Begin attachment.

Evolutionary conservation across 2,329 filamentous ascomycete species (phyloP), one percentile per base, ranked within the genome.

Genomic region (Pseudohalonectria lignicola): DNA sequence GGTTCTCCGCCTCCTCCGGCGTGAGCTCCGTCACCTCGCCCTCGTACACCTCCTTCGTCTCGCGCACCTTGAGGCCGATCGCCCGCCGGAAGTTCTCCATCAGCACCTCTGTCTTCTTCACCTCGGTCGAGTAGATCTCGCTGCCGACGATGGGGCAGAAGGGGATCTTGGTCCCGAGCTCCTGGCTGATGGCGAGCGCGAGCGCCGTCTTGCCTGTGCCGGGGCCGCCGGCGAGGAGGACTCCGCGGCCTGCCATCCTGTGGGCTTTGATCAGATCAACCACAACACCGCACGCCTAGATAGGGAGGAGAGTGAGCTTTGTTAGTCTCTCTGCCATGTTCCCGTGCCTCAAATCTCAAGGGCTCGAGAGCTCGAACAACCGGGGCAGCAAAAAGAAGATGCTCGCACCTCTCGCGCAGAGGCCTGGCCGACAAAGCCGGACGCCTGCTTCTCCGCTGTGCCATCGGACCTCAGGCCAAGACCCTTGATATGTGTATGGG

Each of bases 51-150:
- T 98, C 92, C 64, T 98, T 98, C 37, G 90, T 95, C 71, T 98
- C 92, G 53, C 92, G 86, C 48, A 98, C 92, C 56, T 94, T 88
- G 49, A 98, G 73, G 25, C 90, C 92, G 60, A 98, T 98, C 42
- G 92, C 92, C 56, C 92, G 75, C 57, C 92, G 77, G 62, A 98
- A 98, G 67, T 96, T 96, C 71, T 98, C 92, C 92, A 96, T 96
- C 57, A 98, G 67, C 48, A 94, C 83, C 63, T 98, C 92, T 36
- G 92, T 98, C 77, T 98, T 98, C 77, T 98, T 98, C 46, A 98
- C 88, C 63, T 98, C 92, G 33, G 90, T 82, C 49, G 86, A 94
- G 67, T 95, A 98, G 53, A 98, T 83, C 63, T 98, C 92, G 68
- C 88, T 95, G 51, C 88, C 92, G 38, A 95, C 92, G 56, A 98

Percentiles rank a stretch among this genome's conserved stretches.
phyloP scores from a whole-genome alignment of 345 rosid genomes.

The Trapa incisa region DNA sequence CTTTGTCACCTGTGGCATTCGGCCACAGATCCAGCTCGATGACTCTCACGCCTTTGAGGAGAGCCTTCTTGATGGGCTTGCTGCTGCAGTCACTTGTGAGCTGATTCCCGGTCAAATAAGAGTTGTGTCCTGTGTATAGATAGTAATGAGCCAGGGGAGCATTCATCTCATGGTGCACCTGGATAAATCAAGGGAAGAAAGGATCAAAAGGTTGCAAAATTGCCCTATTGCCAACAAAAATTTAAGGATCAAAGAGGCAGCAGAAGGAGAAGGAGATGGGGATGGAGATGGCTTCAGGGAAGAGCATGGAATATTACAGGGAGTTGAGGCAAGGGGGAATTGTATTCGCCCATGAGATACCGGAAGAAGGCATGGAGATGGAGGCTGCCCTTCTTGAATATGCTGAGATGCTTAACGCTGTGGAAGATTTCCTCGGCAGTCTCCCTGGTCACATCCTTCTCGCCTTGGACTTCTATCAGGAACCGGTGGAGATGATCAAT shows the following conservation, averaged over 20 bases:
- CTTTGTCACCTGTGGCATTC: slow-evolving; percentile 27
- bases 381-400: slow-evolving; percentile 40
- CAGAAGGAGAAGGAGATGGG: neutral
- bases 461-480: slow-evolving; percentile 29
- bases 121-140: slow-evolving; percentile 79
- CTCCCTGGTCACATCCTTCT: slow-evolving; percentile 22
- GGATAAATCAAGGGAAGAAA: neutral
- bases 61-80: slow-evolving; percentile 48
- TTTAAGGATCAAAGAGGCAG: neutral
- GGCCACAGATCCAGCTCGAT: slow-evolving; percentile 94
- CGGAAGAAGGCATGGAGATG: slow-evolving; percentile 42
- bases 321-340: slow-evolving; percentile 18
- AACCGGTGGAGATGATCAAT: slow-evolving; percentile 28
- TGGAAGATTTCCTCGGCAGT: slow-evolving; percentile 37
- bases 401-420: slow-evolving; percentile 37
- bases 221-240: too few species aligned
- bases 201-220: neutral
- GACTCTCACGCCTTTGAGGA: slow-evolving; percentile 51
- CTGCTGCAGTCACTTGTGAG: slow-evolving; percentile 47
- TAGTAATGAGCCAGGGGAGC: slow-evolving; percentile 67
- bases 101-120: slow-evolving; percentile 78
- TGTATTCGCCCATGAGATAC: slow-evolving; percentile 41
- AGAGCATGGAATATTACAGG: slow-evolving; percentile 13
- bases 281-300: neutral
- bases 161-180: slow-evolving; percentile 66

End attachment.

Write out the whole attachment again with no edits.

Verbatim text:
Evolutionary conservation across 2,329 filamentous ascomycete species (phyloP), one percentile per base, ranked within the genome.

Genomic region (Pseudohalonectria lignicola): DNA sequence GGTTCTCCGCCTCCTCCGGCGTGAGCTCCGTCACCTCGCCCTCGTACACCTCCTTCGTCTCGCGCACCTTGAGGCCGATCGCCCGCCGGAAGTTCTCCATCAGCACCTCTGTCTTCTTCACCTCGGTCGAGTAGATCTCGCTGCCGACGATGGGGCAGAAGGGGATCTTGGTCCCGAGCTCCTGGCTGATGGCGAGCGCGAGCGCCGTCTTGCCTGTGCCGGGGCCGCCGGCGAGGAGGACTCCGCGGCCTGCCATCCTGTGGGCTTTGATCAGATCAACCACAACACCGCACGCCTAGATAGGGAGGAGAGTGAGCTTTGTTAGTCTCTCTGCCATGTTCCCGTGCCTCAAATCTCAAGGGCTCGAGAGCTCGAACAACCGGGGCAGCAAAAAGAAGATGCTCGCACCTCTCGCGCAGAGGCCTGGCCGACAAAGCCGGACGCCTGCTTCTCCGCTGTGCCATCGGACCTCAGGCCAAGACCCTTGATATGTGTATGGG

Each of bases 51-150:
- T 98, C 92, C 64, T 98, T 98, C 37, G 90, T 95, C 71, T 98
- C 92, G 53, C 92, G 86, C 48, A 98, C 92, C 56, T 94, T 88
- G 49, A 98, G 73, G 25, C 90, C 92, G 60, A 98, T 98, C 42
- G 92, C 92, C 56, C 92, G 75, C 57, C 92, G 77, G 62, A 98
- A 98, G 67, T 96, T 96, C 71, T 98, C 92, C 92, A 96, T 96
- C 57, A 98, G 67, C 48, A 94, C 83, C 63, T 98, C 92, T 36
- G 92, T 98, C 77, T 98, T 98, C 77, T 98, T 98, C 46, A 98
- C 88, C 63, T 98, C 92, G 33, G 90, T 82, C 49, G 86, A 94
- G 67, T 95, A 98, G 53, A 98, T 83, C 63, T 98, C 92, G 68
- C 88, T 95, G 51, C 88, C 92, G 38, A 95, C 92, G 56, A 98

Percentiles rank a stretch among this genome's conserved stretches.
phyloP scores from a whole-genome alignment of 345 rosid genomes.

The Trapa incisa region DNA sequence CTTTGTCACCTGTGGCATTCGGCCACAGATCCAGCTCGATGACTCTCACGCCTTTGAGGAGAGCCTTCTTGATGGGCTTGCTGCTGCAGTCACTTGTGAGCTGATTCCCGGTCAAATAAGAGTTGTGTCCTGTGTATAGATAGTAATGAGCCAGGGGAGCATTCATCTCATGGTGCACCTGGATAAATCAAGGGAAGAAAGGATCAAAAGGTTGCAAAATTGCCCTATTGCCAACAAAAATTTAAGGATCAAAGAGGCAGCAGAAGGAGAAGGAGATGGGGATGGAGATGGCTTCAGGGAAGAGCATGGAATATTACAGGGAGTTGAGGCAAGGGGGAATTGTATTCGCCCATGAGATACCGGAAGAAGGCATGGAGATGGAGGCTGCCCTTCTTGAATATGCTGAGATGCTTAACGCTGTGGAAGATTTCCTCGGCAGTCTCCCTGGTCACATCCTTCTCGCCTTGGACTTCTATCAGGAACCGGTGGAGATGATCAAT shows the following conservation, averaged over 20 bases:
- CTTTGTCACCTGTGGCATTC: slow-evolving; percentile 27
- bases 381-400: slow-evolving; percentile 40
- CAGAAGGAGAAGGAGATGGG: neutral
- bases 461-480: slow-evolving; percentile 29
- bases 121-140: slow-evolving; percentile 79
- CTCCCTGGTCACATCCTTCT: slow-evolving; percentile 22
- GGATAAATCAAGGGAAGAAA: neutral
- bases 61-80: slow-evolving; percentile 48
- TTTAAGGATCAAAGAGGCAG: neutral
- GGCCACAGATCCAGCTCGAT: slow-evolving; percentile 94
- CGGAAGAAGGCATGGAGATG: slow-evolving; percentile 42
- bases 321-340: slow-evolving; percentile 18
- AACCGGTGGAGATGATCAAT: slow-evolving; percentile 28
- TGGAAGATTTCCTCGGCAGT: slow-evolving; percentile 37
- bases 401-420: slow-evolving; percentile 37
- bases 221-240: too few species aligned
- bases 201-220: neutral
- GACTCTCACGCCTTTGAGGA: slow-evolving; percentile 51
- CTGCTGCAGTCACTTGTGAG: slow-evolving; percentile 47
- TAGTAATGAGCCAGGGGAGC: slow-evolving; percentile 67
- bases 101-120: slow-evolving; percentile 78
- TGTATTCGCCCATGAGATAC: slow-evolving; percentile 41
- AGAGCATGGAATATTACAGG: slow-evolving; percentile 13
- bases 281-300: neutral
- bases 161-180: slow-evolving; percentile 66